SAFE AT LAST. A woman who fled the violence in the Iraqi town of Sinjar at a camp in Syria’s northern town of Qamishli.
From CNS, Staff and other sources
AMERICA MAGAZINE, Sept. 15, 2014 - Catholic and Orthodox patriarchs of the Middle East denounced attacks on Christians and called upon the international community to work to eradicate terrorist groups. The patriarchs met on Aug. 27 at the Maronite Catholic patriarchate at Bkerke, north of Beirut, for a special summit to address the crisis in the region.
“The very existence of Christians is at stake in several Arab countries—notably in Iraq, Syria and Egypt—where they have been exposed to heinous crimes, forcing them to flee,” the patriarchs said in a statement after the summit. The church leaders lamented the indifference of both Islamic authorities and the international community over attacks against Christians, who have been in the region for 2,000 years. “What is painful is the absence of a stance by Islamic authorities, and the international community has not adopted a strict stance either,” the patriarchs said.
“We call for issuing a fatwa [Islamic religious ruling] that forbids attacks against others,” they said. “The international community cannot keep silent about the existence of the so-called ISIS,” the patriarchs said, referring to the Islamic State. “They should put an end to all extremist terrorist groups and criminalize aggression against Christians and their properties.”
The prelates stressed the need to cut off the sources of terrorism and called on the world’s major powers to deprive extremist groups of resources by compelling countries financing them to stop their support. But solutions to the Islamic State crisis must involve “dealing with the reasons that produced the miseries in the Middle East,” and harmony must be restored between the components of these countries, they said.
The church leaders also stressed “the necessity of working to liberate the towns of Nineveh and facilitate the return of the displaced to their homes, in addition to ensuring the security of these towns with local and international guarantees to prevent displacement.”
Returning to Beirut from a visit to the Kurdish region of Iraq, Syriac Catholic Patriarch Ignatius Joseph III Younan said, “What we, the five patriarchs, saw in Ankawa, Irbil and other cities of Kurdistan, was something indescribable in terms of the violation of human rights and the threat of disappearing of various communities among the vulnerable minorities of Northern Iraq. It is a pure and simple religious cleansing and attempted genocide.”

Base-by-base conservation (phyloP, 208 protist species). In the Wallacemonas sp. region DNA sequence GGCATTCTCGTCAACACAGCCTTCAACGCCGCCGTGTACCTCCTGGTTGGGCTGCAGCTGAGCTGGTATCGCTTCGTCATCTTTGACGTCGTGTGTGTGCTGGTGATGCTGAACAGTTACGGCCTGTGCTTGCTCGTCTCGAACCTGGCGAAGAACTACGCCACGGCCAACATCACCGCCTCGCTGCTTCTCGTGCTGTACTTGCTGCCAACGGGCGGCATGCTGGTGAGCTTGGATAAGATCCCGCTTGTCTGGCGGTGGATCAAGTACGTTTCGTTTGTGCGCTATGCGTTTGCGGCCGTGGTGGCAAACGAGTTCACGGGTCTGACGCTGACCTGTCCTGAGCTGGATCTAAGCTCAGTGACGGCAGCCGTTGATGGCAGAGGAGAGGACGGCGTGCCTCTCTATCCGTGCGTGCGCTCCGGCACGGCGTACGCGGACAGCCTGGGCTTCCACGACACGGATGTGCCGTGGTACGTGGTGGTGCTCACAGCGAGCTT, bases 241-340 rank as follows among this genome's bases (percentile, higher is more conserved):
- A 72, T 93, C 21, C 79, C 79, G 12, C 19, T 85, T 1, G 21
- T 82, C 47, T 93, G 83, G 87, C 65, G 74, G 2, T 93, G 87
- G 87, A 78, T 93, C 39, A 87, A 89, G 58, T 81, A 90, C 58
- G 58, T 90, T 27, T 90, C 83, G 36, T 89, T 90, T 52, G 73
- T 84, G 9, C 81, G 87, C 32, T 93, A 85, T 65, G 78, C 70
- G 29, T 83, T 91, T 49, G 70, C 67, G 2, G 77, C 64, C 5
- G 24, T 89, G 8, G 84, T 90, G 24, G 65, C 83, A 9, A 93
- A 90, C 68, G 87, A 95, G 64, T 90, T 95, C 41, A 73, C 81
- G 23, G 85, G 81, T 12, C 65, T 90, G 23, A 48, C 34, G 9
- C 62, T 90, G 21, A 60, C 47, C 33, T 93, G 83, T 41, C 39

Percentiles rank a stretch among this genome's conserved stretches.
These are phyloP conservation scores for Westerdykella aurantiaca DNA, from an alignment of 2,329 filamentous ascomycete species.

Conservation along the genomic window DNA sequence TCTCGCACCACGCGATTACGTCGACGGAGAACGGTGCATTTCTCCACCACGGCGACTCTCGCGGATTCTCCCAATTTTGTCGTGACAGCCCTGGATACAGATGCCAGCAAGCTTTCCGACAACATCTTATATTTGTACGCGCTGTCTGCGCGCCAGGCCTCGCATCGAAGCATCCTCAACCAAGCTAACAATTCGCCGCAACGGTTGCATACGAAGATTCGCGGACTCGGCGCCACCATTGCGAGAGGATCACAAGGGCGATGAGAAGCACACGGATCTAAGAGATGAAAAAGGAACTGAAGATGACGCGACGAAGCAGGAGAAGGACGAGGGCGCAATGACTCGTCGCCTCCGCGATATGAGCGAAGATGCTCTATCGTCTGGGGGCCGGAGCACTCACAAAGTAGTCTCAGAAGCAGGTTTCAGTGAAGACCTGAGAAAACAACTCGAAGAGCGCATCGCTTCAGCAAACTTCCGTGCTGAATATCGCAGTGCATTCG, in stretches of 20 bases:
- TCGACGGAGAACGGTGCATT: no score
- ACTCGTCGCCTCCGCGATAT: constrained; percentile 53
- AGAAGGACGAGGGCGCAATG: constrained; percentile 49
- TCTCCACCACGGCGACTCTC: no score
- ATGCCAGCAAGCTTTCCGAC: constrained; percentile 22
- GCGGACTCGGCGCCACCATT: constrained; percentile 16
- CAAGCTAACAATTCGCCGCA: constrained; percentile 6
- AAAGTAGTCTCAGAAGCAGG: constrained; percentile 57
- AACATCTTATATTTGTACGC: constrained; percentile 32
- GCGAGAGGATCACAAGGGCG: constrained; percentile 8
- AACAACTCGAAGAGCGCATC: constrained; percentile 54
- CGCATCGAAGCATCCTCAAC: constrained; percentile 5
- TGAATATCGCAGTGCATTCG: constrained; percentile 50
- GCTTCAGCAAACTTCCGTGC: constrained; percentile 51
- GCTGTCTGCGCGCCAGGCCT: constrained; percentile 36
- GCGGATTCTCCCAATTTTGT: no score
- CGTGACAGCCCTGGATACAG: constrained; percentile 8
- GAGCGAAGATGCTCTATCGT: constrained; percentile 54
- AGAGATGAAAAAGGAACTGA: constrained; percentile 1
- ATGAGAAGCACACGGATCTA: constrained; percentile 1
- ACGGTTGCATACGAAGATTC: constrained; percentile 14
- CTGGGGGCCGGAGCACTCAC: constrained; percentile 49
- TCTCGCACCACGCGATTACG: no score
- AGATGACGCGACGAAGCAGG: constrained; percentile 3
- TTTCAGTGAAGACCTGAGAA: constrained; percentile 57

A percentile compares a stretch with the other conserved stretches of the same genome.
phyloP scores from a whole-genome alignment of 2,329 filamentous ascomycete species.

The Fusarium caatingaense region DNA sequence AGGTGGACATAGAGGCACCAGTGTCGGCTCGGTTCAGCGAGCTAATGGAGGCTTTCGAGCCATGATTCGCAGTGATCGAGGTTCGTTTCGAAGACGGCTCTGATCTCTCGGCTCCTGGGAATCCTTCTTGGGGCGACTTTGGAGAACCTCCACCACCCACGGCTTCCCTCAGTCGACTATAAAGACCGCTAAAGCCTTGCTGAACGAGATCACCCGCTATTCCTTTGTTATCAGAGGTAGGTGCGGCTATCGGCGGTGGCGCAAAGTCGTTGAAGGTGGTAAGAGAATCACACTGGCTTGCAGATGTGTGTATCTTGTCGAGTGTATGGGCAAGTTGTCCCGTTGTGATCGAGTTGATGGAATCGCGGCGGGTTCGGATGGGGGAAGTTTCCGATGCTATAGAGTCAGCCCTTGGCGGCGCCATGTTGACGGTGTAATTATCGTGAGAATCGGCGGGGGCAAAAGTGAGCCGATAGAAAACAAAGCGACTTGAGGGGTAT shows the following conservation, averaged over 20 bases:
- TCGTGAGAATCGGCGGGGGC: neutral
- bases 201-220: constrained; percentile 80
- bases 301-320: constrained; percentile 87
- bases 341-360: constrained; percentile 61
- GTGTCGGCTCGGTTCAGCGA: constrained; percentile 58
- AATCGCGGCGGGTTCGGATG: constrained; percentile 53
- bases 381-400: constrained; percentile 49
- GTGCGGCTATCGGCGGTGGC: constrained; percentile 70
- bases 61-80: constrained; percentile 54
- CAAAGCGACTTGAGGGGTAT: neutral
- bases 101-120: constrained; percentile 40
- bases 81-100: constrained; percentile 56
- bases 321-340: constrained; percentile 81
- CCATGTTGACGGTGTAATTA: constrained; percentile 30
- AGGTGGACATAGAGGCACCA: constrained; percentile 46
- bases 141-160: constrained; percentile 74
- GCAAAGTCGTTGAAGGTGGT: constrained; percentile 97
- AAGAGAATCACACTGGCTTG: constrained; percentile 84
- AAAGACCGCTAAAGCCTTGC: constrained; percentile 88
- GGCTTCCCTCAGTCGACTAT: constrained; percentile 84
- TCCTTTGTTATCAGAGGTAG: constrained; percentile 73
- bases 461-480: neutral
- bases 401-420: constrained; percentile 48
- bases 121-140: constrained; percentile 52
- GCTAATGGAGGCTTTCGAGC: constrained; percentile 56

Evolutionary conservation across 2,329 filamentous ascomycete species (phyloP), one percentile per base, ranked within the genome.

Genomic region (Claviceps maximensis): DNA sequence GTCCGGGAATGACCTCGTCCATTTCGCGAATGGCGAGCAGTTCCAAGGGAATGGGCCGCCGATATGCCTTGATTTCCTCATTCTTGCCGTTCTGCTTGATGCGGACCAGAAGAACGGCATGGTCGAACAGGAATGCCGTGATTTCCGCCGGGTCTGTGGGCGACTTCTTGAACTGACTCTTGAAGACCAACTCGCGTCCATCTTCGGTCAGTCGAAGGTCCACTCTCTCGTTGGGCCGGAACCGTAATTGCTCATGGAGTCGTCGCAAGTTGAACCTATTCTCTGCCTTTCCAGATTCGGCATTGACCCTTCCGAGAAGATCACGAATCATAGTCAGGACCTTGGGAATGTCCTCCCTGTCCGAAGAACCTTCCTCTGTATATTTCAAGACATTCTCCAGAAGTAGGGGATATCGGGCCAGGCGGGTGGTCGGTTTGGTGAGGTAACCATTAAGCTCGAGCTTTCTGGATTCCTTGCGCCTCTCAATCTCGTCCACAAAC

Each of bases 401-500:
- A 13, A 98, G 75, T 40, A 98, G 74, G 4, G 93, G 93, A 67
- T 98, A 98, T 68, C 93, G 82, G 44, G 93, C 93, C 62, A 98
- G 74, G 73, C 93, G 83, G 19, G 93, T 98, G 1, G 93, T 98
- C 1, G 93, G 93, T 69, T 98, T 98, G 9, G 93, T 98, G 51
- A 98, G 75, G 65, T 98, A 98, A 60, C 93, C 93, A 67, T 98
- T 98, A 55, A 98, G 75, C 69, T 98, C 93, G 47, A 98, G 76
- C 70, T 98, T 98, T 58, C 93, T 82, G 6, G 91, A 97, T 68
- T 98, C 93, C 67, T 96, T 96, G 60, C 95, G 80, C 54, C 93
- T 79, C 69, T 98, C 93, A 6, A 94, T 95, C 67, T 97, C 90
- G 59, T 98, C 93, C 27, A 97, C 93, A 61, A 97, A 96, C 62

Patriarch Younan and Syriac Orthodox Patriarch Ignatius Aphrem II stayed in Iraq for six days after arriving as part of a delegation of Catholic and Orthodox patriarchs who visited Irbil to give moral and spiritual support to the beleaguered Iraqis from the Nineveh Plain. Members of displaced minority groups—Christians, Yazidis, Shiite Muslims and Shabaks—sought refuge there from their besieged towns and villages, which fell to Islamic State militants in early August.
Patriarch Younan said the most-asked question by many of the Christian refugees was, “Can we ever return?” He said “no answer could be given” to that fearful question.
A number of Catholic organizations in the United States have launched public appeals to fund assistance to Christians and other religious minorities displaced in Iraq and Syria—among them the Catholic Near East Welfare Association, Jesuit Relief Service, Knights of Columbus, Catholic Relief Services and Aid to the Church in Need.
As for the threat to Lebanon from the Islamic State, particularly in light of the Islamic militants’ incursion into the country near its border with Syria in early August, the prelates underscored “the importance of the Lebanese political system that separates between the religion and the state, and which acknowledges religious freedoms.”
About 33 percent of Lebanon’s current population of four million are Christian; the majority are Maronite Catholics. But that demographic has changed with the flood of refugees from neighboring Syria, mostly Muslim, who now make up more than a quarter of Lebanon’s population.